British Psychological Society Get Teens Exercising

Thursday 18th February 2010

According to recent research that has been published in the British Journal of Health Psychology by focusing on the emotional outcomes of exercise it is more likely to encourage younger people to exercise than the standard health benefits. The study involved text messages to a group of volunteers with the messages focusing on different benefits from exercise.

The team of researchers were from the University of Leeds; conducted by Reema Sirriyeh and colleagues, the study chose a random group of young people from schools in West Yorkshire. Aged from 16 to 19 years, 128 volunteers received a daily text message from the researchers. The messages were divided into three groups; one focused on emotional benefits, e.g. exercise can make you happy; another focused on the physical benefits, e.g. a healthy heart; and one contained a mixture of the two. Using the International Physical Activity Questionnaire they then recorded their amounts of exercise each day for two weeks.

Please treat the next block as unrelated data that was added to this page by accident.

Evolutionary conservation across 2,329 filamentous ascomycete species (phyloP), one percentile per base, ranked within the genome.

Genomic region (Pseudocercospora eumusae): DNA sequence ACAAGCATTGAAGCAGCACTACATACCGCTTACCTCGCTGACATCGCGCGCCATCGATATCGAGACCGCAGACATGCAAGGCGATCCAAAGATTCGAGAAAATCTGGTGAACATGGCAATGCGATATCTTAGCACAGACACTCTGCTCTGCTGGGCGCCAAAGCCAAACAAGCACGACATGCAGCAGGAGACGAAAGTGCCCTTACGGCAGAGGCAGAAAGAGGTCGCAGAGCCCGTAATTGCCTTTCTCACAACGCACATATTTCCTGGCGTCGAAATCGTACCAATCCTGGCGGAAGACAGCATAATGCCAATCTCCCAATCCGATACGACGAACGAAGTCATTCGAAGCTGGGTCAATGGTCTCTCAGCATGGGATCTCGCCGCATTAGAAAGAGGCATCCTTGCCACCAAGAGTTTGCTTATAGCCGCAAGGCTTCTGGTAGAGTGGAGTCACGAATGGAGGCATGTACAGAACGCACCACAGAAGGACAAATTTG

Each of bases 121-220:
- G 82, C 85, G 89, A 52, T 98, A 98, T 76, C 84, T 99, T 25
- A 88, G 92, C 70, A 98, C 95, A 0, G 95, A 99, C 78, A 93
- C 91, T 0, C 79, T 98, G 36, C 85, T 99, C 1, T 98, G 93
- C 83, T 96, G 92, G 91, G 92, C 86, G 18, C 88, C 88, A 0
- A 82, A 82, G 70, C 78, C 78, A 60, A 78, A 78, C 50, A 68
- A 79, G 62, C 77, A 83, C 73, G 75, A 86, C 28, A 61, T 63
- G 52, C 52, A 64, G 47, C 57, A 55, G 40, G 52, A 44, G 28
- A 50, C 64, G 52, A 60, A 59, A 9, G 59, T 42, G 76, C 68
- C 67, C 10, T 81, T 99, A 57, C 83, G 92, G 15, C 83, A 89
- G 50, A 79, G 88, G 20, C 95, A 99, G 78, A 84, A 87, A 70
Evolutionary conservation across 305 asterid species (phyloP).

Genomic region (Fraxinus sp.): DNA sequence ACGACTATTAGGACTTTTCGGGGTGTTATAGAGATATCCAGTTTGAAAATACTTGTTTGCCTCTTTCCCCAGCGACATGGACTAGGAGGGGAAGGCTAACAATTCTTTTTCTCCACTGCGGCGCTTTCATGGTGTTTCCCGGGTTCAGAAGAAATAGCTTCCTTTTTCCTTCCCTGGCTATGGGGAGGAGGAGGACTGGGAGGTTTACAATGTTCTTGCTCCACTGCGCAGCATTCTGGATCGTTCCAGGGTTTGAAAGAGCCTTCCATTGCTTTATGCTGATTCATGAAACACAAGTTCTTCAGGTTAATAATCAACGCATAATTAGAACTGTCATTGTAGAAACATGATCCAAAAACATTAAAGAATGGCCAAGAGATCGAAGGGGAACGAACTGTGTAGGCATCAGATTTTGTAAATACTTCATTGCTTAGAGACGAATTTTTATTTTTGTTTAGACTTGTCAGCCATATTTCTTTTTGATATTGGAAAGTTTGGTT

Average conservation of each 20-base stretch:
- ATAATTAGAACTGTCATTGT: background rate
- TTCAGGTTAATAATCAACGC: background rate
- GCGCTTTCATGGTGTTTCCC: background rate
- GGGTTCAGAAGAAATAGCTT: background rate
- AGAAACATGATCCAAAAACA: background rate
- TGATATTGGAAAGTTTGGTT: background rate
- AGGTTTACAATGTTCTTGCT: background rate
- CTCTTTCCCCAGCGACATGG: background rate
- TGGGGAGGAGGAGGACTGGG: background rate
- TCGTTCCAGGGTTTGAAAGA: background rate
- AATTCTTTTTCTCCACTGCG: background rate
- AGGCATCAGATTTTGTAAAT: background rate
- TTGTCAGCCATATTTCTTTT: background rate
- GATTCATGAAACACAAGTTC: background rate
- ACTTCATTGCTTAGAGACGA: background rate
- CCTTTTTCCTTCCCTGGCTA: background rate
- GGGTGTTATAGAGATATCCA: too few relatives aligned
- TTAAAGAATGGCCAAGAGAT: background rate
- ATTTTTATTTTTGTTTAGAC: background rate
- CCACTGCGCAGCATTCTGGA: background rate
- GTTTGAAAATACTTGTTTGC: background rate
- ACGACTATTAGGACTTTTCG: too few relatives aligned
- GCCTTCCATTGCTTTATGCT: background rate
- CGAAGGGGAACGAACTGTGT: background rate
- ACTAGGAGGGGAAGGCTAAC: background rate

The results revealed that on average the amount of exercise participated in increased by just over half an hour to their usual activity. However, the group who received messages stressing the emotional benefits of physical activity increased their exercise by almost two hours! The researchers hope that their study will encourage people to begin highlighting the emotional benefits alongside the physical in order to get more young people active. Additionally, previous studies have shown that people who look at exercise as fun are more likely to embark upon a fitness regime than those who see it as a chore. Reema Sirriyeh stresses that it is “vitally” important for teenagers to have healthy and regular exercise patterns. 

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